3.25.2009

Calling the SBC's bluff [a long post on ministering to statistics]

So I'm reading this article by the Southern Baptist Convention, and it says that 88% of teens are leaving the church by age 18, never to return again. Well, here's the actual quote:
In the course of researching family life in America, the Southern Baptist Council on Family Life uncovered such gut-wrenching statistics that they were driven to their knees. Among the facts they found: 88 percent of the children raised in evangelical homes leave church at the age of 18, never to return.
SBC, I'm calling your bluff. What research led you to those statistics?

I don't believe it's that high. My research in college said the percentage was somewhere in the 50's, and Tom, didn't you find it somewhere in the 40's? I don't believe it's become 88% in 2 years, AND I don't believe you can say something like "NEVER TO RETURN." Here's why:

1. Unless you surveyed people my grandma's age, you have no idea if they're never going to return. My guess is you looked at some research done in the last 5-10 years, which would give you subjects who are at most 28 years old. 28 is not an adequate age to say that they've made permanent decisions for their lives. Heck, I'm 24 and I can't even decide on what color nail polish to wear.
2. The research I did said that many of those who leave during their young adult years come back once they start raising a family.
3. They didn't provide any of their research, so I should believe it as much as I should believe that 88% of all statistics are made up.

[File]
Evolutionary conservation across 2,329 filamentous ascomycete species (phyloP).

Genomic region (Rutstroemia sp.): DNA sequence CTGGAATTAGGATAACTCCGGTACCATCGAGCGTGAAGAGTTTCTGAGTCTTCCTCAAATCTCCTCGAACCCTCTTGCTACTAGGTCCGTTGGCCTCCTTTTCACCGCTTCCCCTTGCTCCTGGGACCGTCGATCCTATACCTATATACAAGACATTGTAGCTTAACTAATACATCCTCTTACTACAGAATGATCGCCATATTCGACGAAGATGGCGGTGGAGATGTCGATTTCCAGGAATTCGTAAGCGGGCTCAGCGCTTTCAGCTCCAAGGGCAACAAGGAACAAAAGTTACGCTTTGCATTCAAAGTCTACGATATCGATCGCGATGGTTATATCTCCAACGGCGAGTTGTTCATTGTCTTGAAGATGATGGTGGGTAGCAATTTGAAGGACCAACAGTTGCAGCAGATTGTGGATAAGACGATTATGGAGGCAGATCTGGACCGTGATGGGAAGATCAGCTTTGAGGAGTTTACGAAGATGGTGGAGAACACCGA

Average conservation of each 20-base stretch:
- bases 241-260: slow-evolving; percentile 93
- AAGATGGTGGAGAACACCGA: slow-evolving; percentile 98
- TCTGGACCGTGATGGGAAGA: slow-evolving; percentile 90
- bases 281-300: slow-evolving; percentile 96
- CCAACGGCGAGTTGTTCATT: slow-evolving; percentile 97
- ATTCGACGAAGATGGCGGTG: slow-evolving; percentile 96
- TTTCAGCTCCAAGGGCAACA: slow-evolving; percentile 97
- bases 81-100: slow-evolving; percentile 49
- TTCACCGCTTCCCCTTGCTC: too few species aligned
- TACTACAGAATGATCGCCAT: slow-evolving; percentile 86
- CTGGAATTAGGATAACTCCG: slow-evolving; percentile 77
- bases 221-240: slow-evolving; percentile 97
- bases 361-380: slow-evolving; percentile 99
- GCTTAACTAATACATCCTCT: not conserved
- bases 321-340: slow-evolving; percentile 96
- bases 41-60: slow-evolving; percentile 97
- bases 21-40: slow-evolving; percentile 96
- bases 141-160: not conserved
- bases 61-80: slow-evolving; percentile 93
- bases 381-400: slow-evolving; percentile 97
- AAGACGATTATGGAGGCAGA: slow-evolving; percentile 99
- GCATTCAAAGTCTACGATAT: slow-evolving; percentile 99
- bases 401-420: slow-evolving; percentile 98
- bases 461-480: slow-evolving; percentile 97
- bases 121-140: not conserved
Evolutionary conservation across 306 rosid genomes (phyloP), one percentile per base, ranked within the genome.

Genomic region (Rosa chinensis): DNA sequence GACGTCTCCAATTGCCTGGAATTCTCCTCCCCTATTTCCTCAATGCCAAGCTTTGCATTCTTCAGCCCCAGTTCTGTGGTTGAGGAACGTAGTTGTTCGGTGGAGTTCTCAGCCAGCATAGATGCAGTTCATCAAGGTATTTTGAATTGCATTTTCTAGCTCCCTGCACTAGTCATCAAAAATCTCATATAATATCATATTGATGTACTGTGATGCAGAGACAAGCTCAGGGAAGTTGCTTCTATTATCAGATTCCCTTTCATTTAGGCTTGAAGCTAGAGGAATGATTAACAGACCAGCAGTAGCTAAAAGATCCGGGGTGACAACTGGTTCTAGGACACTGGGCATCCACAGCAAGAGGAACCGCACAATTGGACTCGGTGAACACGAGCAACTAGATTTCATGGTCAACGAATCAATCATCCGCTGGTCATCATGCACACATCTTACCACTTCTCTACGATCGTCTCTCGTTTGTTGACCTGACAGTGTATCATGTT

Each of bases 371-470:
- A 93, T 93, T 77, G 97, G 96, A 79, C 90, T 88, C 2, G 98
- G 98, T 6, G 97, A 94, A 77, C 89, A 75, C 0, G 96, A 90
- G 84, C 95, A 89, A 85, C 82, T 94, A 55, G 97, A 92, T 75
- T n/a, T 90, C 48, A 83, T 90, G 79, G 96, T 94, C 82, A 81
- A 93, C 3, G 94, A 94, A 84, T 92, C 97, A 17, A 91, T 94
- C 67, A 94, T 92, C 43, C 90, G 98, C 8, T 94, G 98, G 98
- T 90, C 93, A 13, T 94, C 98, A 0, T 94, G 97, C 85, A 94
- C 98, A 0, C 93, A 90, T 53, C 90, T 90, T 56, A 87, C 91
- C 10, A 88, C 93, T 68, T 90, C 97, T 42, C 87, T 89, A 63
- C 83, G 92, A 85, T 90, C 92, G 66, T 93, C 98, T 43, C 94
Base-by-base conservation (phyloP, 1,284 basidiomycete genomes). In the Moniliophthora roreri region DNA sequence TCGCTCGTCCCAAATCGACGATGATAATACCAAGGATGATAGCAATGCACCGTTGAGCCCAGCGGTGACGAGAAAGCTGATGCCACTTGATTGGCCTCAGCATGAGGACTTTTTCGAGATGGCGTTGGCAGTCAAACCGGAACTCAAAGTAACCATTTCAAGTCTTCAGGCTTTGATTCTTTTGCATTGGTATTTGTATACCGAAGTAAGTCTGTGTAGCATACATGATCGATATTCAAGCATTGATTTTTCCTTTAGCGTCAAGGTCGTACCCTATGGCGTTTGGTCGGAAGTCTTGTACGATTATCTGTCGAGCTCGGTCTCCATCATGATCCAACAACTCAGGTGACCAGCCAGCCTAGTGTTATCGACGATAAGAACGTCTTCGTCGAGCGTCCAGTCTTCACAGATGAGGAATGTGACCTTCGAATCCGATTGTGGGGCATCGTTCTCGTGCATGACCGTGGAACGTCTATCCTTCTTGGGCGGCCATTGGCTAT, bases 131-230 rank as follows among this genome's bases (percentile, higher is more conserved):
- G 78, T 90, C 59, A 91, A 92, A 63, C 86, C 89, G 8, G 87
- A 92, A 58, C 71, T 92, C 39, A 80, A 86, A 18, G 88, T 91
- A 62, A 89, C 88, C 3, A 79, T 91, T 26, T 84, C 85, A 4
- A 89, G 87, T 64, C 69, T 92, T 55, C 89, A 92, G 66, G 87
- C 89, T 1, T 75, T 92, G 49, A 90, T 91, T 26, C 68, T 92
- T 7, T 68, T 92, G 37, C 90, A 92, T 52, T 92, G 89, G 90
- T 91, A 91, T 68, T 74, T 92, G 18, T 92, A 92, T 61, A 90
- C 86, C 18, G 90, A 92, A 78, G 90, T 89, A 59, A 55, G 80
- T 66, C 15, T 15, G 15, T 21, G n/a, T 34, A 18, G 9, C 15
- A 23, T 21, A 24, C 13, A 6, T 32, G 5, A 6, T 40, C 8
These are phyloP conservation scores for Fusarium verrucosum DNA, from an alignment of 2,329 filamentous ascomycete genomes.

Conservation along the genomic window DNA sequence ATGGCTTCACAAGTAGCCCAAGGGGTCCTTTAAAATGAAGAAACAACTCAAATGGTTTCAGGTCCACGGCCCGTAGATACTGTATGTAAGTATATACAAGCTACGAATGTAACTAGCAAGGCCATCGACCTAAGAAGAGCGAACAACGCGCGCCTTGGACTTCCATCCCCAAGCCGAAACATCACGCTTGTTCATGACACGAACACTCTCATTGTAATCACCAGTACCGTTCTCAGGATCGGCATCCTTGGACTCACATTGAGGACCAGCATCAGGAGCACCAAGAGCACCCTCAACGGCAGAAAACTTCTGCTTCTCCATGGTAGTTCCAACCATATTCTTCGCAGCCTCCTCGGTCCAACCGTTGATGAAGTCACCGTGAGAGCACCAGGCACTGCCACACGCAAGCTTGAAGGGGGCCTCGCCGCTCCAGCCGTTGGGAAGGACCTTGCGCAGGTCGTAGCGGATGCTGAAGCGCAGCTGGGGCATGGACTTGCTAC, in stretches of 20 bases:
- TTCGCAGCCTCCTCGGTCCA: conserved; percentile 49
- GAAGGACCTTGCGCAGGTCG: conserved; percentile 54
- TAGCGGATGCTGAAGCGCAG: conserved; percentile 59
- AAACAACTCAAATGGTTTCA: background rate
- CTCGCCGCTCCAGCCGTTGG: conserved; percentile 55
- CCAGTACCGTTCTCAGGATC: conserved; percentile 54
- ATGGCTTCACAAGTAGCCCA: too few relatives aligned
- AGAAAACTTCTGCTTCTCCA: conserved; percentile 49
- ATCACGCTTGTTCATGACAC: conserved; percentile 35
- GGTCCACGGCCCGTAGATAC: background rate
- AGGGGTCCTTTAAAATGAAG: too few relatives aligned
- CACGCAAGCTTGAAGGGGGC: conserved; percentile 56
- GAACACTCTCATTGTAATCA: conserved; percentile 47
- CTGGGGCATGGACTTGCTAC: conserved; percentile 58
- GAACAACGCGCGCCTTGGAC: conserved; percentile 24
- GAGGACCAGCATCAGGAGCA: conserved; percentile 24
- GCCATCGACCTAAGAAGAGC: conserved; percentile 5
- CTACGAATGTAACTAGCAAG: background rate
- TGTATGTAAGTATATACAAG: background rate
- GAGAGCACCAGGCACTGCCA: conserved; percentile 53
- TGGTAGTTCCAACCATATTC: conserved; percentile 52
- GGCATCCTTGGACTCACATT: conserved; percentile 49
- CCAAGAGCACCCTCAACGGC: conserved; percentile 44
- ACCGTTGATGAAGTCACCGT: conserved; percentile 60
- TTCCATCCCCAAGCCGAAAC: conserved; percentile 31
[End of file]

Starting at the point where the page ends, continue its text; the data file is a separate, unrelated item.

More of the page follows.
Because this is a topic so close to my heart, I feel like I need to speak up about this: Publishing articles like this, with doom and destruction statements, facts that aren't backed up, and dramatic overstatements, is irresponsible. When I tried to find evidence of the 88%, all I could find were articles from other youth pastors who seemed to be in a panic. Is it important that we spread the message of Christ to teens? YES, but you can't base your reasoning to share the gospel on statistics. Christ didn't die for statistics.

Another thing to keep in mind [which Terry brought up to me a few months ago]: one of the key reasons it seems like the 18-30 crowd is missing [besides the fact that their numbers are lower] is because the 13-18 crowd is the largest crowd in the church. Barna states that one third of students participate in Christian groups at school, and 81% have attended church for a period of at least 2 months during their teen years. Teens are everywhere in churches, because they're drawn to the acceptance of Christ and the community of a Youth Group. When they go off to college or move away from home, they're on their own for the first time, and church is just another option. It's not that they've abandoned their faith; their lives have drastically changed, and they're trying to figure out things on their own for the first time. But we freak out and think it's the end all of end alls that numbers decrease.